Decitabine (DAC) is used for treatment of patients with myelodysplastic syndromes and acute myeloid leukemia (AML). Following cellular uptake, DAC is activated to DAC-triphosphate (TP) and incorporated into DNA. Once incorporated into the DNA, DAC-TP binds and inactivates DNA methyltransferases (DNMTs), thereby leading to hypomethylation and re-expression of epigenetically silenced tumor suppressor genes and ultimately antileukemia activity. However, direct evidence of in vivo DAC-TP occurrence in DAC-treated patients has been difficult to demonstrate due to a lack of suitable validated analytical methodology. Thus, we developed and validated a nonradioactive sensitive and specific LC-MS/MS assay for quantification of DAC-TP. The assay is linear from 50 to 1,000 nM and from 1 to 10 μM and has a lower limit of quantitation of 50 nM and a coefficient of variation for both within- and between-day precision <20%. Following DAC treatment, we detected DAC-TP in parental and DAC-resistant AML cells (in vitro) and bone marrow (BM) and spleen of normal and leukemic mice (in vivo). Downregulation of DNMTs and correlation of DAC-TP concentration with proteins involved in mechanisms of DAC resistance were also demonstrated. The clinical applicability of this method was proven by measuring DAC-TP level in BM and blood mononuclear cells from DAC-treated AML patients. Higher levels are seemingly associated with clinical response. Monitoring the DAC-TP intracellular level may serve as a novel pharmacological endpoint for designing more effective DAC-based regimens.

Overshadowing of Geometric Cues by a Beacon in a Spatial Navigation Task

Learning & Behavior. Nov, 2012  |  Pubmed ID: 23180188

In three experiments, we examined whether overshadowing of geometric cues by a discrete landmark (beacon) is due to the relative saliences of the cues. Using a virtual water maze task, human participants were required to locate a platform marked by a beacon in a distinctively shaped pool. In Experiment 1, the beacon overshadowed geometric cues in a trapezium, but not in an isosceles triangle. The longer escape latencies during acquisition in the trapezium control group with no beacon suggest that the geometric cues in the trapezium were less salient than those in the triangle. In Experiment 2, we evaluated whether generalization decrement, caused by the removal of the beacon at test, could account for overshadowing. An additional beacon was placed in an alternative corner. For the control groups, the beacons were identical; for the overshadow groups, they were visually unique. Overshadowing was again found in the trapezium. In Experiment 3, we tested whether the absence of overshadowing in the triangle was due to the geometric cues being more salient than the beacon. Following training, the beacon was relocated to a different corner. Participants approached the beacon rather than the trained platform corner, suggesting that the beacon was more salient. These results suggest that associative processes do not fully explain cue competition in the spatial domain.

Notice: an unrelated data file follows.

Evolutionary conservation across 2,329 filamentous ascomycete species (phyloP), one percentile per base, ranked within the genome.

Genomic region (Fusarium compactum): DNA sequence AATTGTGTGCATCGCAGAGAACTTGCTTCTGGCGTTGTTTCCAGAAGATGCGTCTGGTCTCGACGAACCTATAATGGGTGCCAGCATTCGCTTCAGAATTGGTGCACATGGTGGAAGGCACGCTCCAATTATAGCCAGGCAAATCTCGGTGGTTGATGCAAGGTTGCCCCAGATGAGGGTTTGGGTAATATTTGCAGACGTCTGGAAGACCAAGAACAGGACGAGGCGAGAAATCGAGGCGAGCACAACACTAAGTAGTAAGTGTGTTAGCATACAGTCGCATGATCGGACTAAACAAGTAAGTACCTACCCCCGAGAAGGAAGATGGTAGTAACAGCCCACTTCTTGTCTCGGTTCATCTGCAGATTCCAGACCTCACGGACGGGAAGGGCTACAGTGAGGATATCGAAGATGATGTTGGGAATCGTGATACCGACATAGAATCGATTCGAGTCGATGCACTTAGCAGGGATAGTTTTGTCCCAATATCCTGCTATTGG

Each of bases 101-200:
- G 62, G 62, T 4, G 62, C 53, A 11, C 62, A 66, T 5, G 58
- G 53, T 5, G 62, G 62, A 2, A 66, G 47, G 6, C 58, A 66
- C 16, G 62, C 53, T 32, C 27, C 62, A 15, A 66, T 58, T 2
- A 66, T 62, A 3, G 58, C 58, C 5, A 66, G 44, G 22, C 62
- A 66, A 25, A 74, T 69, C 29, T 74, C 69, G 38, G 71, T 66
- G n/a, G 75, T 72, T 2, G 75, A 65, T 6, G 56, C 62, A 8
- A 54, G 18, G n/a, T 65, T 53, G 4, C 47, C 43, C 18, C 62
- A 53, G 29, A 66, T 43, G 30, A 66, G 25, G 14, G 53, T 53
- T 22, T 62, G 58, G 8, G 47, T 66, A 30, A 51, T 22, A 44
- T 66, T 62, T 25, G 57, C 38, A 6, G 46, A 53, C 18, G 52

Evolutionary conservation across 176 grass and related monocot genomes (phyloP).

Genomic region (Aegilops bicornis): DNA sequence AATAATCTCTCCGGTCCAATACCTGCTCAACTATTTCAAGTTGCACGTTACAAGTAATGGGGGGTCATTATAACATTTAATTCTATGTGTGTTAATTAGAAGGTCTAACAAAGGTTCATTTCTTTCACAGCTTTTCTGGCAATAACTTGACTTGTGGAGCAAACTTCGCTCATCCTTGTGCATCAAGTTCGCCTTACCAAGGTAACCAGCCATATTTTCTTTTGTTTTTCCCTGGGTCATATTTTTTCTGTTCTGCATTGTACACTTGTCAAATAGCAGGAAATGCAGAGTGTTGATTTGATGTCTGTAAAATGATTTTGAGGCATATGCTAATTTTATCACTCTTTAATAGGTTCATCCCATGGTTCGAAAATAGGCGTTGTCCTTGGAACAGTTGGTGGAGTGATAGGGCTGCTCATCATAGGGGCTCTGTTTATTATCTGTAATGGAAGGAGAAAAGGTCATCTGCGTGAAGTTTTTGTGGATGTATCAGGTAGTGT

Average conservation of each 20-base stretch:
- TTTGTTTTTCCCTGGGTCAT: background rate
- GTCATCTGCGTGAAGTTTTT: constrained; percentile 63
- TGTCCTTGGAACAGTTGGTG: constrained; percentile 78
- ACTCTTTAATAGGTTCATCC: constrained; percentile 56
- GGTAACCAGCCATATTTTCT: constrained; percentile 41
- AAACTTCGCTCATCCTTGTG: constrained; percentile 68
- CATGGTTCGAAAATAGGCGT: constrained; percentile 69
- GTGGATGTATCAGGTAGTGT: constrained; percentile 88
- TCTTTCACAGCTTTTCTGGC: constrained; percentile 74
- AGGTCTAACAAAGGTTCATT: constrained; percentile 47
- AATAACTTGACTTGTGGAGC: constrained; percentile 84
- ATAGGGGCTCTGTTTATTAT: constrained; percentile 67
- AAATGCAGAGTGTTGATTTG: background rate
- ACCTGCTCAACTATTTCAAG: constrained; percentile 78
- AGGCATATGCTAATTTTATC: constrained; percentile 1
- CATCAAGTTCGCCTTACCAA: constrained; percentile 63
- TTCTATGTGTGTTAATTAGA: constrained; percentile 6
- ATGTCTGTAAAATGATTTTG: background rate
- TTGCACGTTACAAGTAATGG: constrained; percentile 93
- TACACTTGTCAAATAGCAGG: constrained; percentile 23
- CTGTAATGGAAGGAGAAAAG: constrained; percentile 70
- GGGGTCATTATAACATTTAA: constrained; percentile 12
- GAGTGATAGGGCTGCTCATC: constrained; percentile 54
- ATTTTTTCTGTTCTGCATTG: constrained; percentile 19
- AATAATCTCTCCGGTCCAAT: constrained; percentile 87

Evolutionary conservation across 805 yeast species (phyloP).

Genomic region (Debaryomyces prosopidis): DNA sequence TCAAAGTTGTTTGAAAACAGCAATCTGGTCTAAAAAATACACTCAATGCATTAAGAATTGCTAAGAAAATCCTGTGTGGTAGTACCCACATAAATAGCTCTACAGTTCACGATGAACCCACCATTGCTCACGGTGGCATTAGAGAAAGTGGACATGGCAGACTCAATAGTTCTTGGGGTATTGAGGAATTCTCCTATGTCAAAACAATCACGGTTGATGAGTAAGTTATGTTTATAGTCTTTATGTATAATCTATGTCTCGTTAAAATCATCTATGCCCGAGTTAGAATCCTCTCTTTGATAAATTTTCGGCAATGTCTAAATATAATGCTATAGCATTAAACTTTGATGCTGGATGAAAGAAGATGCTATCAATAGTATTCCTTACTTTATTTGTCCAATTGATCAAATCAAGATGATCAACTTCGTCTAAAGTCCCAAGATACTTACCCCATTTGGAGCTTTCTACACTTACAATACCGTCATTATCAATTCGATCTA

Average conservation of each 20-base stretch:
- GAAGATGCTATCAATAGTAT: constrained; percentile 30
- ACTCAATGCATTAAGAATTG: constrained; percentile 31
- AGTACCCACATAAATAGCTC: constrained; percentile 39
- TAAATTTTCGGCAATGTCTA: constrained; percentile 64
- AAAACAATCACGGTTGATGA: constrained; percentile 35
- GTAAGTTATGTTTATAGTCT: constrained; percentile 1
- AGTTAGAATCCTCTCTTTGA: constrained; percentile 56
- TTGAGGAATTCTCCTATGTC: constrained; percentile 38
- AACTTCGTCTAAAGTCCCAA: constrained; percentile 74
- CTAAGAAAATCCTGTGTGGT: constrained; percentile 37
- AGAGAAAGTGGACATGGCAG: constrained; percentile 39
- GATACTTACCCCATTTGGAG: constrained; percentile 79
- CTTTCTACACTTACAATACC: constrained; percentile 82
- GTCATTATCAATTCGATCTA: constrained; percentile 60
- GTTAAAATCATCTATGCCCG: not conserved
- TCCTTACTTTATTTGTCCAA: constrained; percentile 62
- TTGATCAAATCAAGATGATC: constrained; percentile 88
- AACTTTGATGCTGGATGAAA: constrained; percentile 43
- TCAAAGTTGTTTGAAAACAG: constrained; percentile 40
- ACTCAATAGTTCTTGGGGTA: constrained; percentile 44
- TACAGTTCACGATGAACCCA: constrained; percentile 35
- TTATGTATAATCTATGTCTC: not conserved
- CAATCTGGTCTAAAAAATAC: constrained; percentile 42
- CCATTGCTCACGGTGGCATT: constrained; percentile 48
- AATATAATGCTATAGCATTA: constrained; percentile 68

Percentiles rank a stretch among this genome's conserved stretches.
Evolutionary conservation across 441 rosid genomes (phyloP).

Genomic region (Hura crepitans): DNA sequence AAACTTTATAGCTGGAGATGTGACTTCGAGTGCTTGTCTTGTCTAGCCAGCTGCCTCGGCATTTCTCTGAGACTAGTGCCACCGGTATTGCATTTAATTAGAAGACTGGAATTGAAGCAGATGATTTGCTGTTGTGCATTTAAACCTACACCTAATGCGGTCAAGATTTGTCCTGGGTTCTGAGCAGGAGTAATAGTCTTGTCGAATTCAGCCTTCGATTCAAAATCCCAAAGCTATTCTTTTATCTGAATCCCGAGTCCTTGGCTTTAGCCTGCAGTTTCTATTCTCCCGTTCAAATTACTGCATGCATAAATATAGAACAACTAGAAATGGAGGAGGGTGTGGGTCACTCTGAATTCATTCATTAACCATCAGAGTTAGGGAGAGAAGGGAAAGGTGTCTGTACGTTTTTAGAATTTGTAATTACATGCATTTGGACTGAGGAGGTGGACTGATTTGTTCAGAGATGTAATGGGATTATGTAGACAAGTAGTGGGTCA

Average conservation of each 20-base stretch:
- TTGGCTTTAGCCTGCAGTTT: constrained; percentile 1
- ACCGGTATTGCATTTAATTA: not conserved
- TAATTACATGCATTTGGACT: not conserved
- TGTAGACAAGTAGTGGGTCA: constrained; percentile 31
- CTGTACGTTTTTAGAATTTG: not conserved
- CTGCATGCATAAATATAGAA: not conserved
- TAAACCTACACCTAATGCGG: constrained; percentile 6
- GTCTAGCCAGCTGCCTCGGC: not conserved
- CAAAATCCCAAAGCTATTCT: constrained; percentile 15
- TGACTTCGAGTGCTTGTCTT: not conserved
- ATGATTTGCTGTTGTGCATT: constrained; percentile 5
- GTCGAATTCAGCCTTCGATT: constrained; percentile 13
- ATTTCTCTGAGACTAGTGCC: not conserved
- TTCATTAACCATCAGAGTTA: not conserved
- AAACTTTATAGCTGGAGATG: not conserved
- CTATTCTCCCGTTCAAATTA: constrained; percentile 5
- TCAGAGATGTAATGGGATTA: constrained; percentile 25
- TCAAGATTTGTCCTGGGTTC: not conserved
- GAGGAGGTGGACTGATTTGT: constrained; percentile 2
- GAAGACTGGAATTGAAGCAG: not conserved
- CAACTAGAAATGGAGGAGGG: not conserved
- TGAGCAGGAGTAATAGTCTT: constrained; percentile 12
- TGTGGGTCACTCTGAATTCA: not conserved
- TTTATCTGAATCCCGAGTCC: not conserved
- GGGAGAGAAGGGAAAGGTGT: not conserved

Fetal Cardiac Catheterization Using a Percutaneous Transhepatic Access Technique: Preliminary Experience in a Lamb Model

Ultrasound in Obstetrics & Gynecology : the Official Journal of the International Society of Ultrasound in Obstetrics and Gynecology. Nov, 2012  |  Pubmed ID: 23180625

Objectives: Human fetal cardiac intervention has typically involved a percutaneous transventricular approach. In fetal lambs, a transhepatic approach to access the fetal intra-abdominal veins after exteriorization of the uterus by laparotomy has been described. We aimed to develop a percutaneous transhepatic technique for catheterization of the fetal heart at mid-gestation that avoids maternal laparotomy. Methods: In 10 fetal lambs (90-97 days gestation), access to the fetal venous system was by percutaneous puncture with a 5Fr sheath (n = 1) into the umbilical vein or 16G IV-catheter (n = 9) into the hepatic vein. This was followed by cardiac catheterization using a 1.8-2.6Fr tapered coronary catheter. Euthanasia and postmortem examination were planned immediately post-procedure (n = 2), or after normal term-delivery (remaining cases). Results: In 1 case fetal position precluded procedural attempts, and in another, the fetus, accessed by a 5Fr sheath, died from umbilical haemorrhage. In 8 cases, access to the fetal hepatic vein was achieved. In 7 of these cases the access catheter was advanced into the IVC, followed by catheterization of the RA (all cases) and 4 cardiac chambers (3 cases). One fetus died during cardiac catheterization (RV perforation) and the other 7 fetuses were alive at the end of the procedure (88% survival). Immediate postmortem (n = 2) detected intraperitoneal bleeding (4 and 20ml respectively), while the postnatal postmortem (n = 5) after uneventful pregnancy revealed no vascular or cardiac trauma. Conclusions: Ultrasound-guided percutaneous transhepatic cardiac catheterization is feasible in mid-gestational fetal sheep. This technique has the potential for translation into human fetal cardiac and circulatory interventions. Copyright © 2012 ISUOG. Published by John Wiley & Sons, Ltd.